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  1. stevmg

    B Suspended Mass

    To maintain a 550 lb mass in the air not touching the ground at sea level (radius of Earth is 4000 miles), what is the expenditure of energy required given perfect efficiency of the process?
  2. stevmg

    Tissue transplantation

    How can one transplant a (donor) tissue to a recipient allograft and have it "take" if the donor and recipient are of different sex? They are automatically genetically different which can never be broached.
  3. stevmg

    The Safest Thing to Do On an Open Field During Lightning

    As in the the title, what to do if caught in an open field during a sudden lightning storm. Have heard conflicting recommendations from laying flat to squatting in two feet. Trying to avoid being part of the return strike which would not be pleasant at all.
  4. stevmg

    The Causes of Lightning

    This thread is to discuss the physics behind the causes/effects of lightning from a basic science point of view.
  5. stevmg

    NMRI electromagnetic principles

    In nMRIs the strong magnetic field plus the radio wave aligns protons. 1). Which protons? Just the proton ions (actually H3O+) from water; or protons in all molecules that contain hydrogen atoms such as water, fats, carbohydrates, proteins? 2). The relaxation phase does what? As the protons...
  6. stevmg

    The age old twin paradox

    Two twins A and (evil) B. Twin A remains "stationary" while evil B goes at near light speed to-and-fro. Ignoring General Relativity (acceleration/deceleration) evil B experiences time dilation and as result, when they meet up again, B's clock is behind A's clock. Look at it from B's point...
  7. stevmg

    Quick & Short Question on General Relativity

    A satellite orbiting the globe at some 300 miles at 18000 mph. Does the clock on the GPS tick slower or faster than the same clock on Earth? 1) the clock is distant to Earth and is under less gravitational pull, resulting in time slowing down less than the Earth clock, therefore ticks faster -...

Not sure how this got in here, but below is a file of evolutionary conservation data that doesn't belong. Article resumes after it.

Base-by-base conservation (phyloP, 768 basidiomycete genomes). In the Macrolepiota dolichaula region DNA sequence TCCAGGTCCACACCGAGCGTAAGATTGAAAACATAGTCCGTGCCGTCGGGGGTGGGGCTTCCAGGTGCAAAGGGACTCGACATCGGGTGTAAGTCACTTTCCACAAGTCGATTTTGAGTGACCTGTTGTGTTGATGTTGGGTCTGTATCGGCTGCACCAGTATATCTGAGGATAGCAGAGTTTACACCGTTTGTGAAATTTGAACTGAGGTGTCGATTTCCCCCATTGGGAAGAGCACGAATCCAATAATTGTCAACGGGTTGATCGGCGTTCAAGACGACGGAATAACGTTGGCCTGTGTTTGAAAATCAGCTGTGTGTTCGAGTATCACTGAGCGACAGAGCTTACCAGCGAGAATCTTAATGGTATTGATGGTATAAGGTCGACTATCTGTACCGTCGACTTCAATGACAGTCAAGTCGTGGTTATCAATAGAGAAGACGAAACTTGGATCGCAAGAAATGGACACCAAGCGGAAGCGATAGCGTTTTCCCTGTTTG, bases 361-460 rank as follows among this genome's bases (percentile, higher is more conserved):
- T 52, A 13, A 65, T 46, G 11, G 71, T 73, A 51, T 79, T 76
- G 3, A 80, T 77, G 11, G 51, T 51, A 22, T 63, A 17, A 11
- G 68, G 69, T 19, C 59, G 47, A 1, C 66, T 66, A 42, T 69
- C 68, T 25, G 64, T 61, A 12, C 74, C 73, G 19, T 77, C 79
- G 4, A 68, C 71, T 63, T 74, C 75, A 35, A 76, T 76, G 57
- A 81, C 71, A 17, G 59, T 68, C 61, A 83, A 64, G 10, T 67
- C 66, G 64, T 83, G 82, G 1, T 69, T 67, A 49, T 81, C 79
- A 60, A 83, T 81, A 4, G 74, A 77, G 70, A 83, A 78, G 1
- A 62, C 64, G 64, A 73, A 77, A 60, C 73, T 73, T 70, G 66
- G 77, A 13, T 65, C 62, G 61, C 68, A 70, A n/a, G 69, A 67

8. stevmg

    Magnetic Resonant Imaging Mechanics

    MRIs are used in medicine for diagnostic imaging. I am told it has something to do with protons. But in the human body protons don't exist, only occasional hydronium ions (H3O+. ) I am told that a strong magnetic field imparts a "spin" to the protons (I don't know if this in a quantum...
  9. stevmg

    Name of intermolecular forces of gases

    For a non-ideal gas expanding in a vacuum, the kinetic energy of each of the molecules does NOT remain consant as the gravitational effect of the other molecules would "slow down" these velocities by deceleration. What are those forces referred to? Are they "Newton" forces or what? I can't...
  10. stevmg

    Elliptical Orbits (Using Newton's Model)

    1) Is it theoretically possible in a universe of two planetary objects - a Sun in a fixed position and a planet of any other finite mass, for that planet to orbit the sun in a perfectly circular orbit (not an ellipse?) 2) Are the elliptical (or near elliptical) orbits that occur in the real...
  11. stevmg

    Electron field

    It is stated that electrons orbit the nuclei of atoms not as particles. By the Heisenberg Uncertainty Principle (whatever that is) one cannot pinpoint their actual location and one cannot track the motion of an electron as it orbits the nucleus. What is that all about? Please use 10th...
  12. stevmg

    Mercury's Precession

    Einstein used General Relativity to explain the aberrant precession of the planet mercury in its orbit around the Sun and was shown to be correct. What the dickens , in 10th grade English, does the "precession of mercury" mean?
  13. stevmg

    Are photons packets of electronic waves such as this below

    Are photons packets of electronic waves such as this below ----------\/\/\/\/\/\/\/\/\/-------------------------------------\/\/\/\/\/\/\/\/\/\/--------> Imagine the "------------------------->" line is an electronic beam.
  14. stevmg

    Definition time

    This is a continuation of the thread Derivation of proper time of acceleration in SR We have definitions for proper time, proper speed, proper acceleration, coordinate speed, coordinate time, and coordinate acceleration. 1) What is the definition ofproper distance? 2) If proper...
  15. stevmg

    Derivation of Hyperbolic Representation from Lorentz/Minkowski equations in SR

    This is a carryover from a previous thread: Sports Fans: I am familiar with the Minkowski equations and the Lorentz transformations in one or two dimensions: A) In algebraic form (1) t2 - x2 = t'2 - x'2 (2) t' =...
  16. stevmg